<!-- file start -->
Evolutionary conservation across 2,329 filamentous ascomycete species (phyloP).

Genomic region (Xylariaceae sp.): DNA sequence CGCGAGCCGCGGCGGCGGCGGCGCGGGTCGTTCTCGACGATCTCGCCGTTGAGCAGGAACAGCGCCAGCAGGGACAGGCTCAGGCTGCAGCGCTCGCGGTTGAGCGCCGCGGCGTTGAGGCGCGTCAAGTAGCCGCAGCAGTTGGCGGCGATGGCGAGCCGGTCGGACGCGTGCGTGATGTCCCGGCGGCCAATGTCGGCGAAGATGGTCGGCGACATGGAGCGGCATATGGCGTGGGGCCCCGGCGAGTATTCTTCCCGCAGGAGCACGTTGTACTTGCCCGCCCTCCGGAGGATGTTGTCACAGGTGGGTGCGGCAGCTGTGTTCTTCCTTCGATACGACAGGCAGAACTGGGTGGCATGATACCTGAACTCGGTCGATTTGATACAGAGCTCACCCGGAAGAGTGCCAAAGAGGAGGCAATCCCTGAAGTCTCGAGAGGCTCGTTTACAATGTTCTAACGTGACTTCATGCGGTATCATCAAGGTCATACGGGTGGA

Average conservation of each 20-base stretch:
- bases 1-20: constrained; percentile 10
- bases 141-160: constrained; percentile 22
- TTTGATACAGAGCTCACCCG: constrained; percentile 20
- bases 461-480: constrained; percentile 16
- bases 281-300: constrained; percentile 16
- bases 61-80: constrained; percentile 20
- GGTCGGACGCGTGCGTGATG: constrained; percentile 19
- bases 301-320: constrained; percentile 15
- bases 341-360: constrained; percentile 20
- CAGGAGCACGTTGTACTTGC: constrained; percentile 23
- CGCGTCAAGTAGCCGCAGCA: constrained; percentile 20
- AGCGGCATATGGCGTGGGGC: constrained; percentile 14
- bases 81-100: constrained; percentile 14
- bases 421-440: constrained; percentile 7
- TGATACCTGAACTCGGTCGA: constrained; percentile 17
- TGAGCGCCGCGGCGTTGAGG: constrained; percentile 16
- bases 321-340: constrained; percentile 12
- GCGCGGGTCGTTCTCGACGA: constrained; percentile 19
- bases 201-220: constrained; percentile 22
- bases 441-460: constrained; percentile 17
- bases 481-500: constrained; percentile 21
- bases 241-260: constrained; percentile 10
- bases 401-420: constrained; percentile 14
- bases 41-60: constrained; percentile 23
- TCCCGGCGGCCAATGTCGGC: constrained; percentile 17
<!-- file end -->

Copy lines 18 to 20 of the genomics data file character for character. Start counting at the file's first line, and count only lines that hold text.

- TGATACCTGAACTCGGTCGA: constrained; percentile 17
- TGAGCGCCGCGGCGTTGAGG: constrained; percentile 16
- bases 321-340: constrained; percentile 12